Researchers led by neurologist David Holtzman of Washington University School of Medicine in St. Louis speculated that lower levels of brain cell activity during deep sleep would produce less A-beta, tau and other proteins than other stages of sleep or wakefulness. In one sleep session, researchers monitored brain activity and when the person was entering slow-wave sleep, a tone was delivered through the headphones to prevent it. However there were no changes to levels of tau, another protein linked to Alzheimer's.
People with Alzheimer's generally have observable tangles of tau proteins, inflammation in the brain, damaged brain cells, and higher concentrations of beta-amyloid proteins, which make up a plaque associated with the disease. A week after those disrupted nights, researchers found higher levels of Tau, the tangled proteins also associated with Alzheimer's, in the volunteers' spinal fluid as well.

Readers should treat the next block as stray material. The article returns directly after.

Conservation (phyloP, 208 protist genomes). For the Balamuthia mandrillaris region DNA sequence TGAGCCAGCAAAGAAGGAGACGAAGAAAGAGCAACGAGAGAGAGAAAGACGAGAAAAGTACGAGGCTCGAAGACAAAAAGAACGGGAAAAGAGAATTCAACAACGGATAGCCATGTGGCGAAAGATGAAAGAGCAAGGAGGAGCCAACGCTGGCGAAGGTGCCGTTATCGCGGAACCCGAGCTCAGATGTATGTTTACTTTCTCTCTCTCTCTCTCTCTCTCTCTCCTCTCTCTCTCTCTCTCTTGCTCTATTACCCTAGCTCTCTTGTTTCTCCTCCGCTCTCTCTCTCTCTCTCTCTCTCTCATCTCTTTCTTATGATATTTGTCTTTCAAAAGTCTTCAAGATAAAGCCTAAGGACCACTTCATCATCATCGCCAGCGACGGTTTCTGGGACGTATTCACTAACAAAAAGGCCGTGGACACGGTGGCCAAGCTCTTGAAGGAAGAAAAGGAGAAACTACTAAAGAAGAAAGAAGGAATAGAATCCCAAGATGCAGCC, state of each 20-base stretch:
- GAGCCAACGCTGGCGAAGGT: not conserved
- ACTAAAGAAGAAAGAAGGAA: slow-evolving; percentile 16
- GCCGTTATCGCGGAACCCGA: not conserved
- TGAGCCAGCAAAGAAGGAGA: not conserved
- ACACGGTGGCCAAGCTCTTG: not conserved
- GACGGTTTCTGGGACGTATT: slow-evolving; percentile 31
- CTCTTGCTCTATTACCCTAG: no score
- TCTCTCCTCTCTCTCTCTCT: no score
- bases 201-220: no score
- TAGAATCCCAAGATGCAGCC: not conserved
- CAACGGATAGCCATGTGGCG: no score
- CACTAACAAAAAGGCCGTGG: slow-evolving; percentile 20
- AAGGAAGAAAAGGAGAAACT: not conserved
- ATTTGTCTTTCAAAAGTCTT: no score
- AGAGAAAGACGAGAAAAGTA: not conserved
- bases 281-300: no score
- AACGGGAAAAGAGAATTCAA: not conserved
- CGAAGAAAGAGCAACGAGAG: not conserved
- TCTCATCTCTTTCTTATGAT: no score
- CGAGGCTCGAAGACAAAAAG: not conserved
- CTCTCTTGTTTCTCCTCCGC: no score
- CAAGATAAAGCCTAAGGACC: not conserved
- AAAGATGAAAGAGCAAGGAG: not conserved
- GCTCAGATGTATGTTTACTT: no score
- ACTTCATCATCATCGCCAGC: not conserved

Yo-El Ju, assistant professor of neurology at Washington University, said: "The main concern is people who have chronic sleep problems".
"Also, when we looked at their home sleep, the worse their sleep, the more their tau increased", Ju said.
Still, since a lack of sleep has been tied to other health problems, this appears to be another good reason to get those zzz's at night.
In the short term, a bad night's sleep won't do much worse than leave you feeling groggy and grumpy.
The study doesn't prove whether or how disrupted sleep contributes to the risk of developing Alzheimer's disease.
Prolonged periods of poor sleep could increase the risk of Alzheimer's disease, although quality, not quantity, is at the root of the issue, research has revealed. It shows that poor sleep leads to an increase in harmful compounds that can cause dementia.
Is there a connection between not sleeping through the night and a risk for Alzheimer's disease? "Our goal was to get them to just get out of slow-wave sleep, but not wake up", said Ju.
Turning and tossing all night indicates poor quality sleep and this may result in daytime drowsiness, thus there is the risk of developing Alzheimer's disease, says a new study. "If someone suspects that they have sleep apnea, they should really seek evaluation and treatment".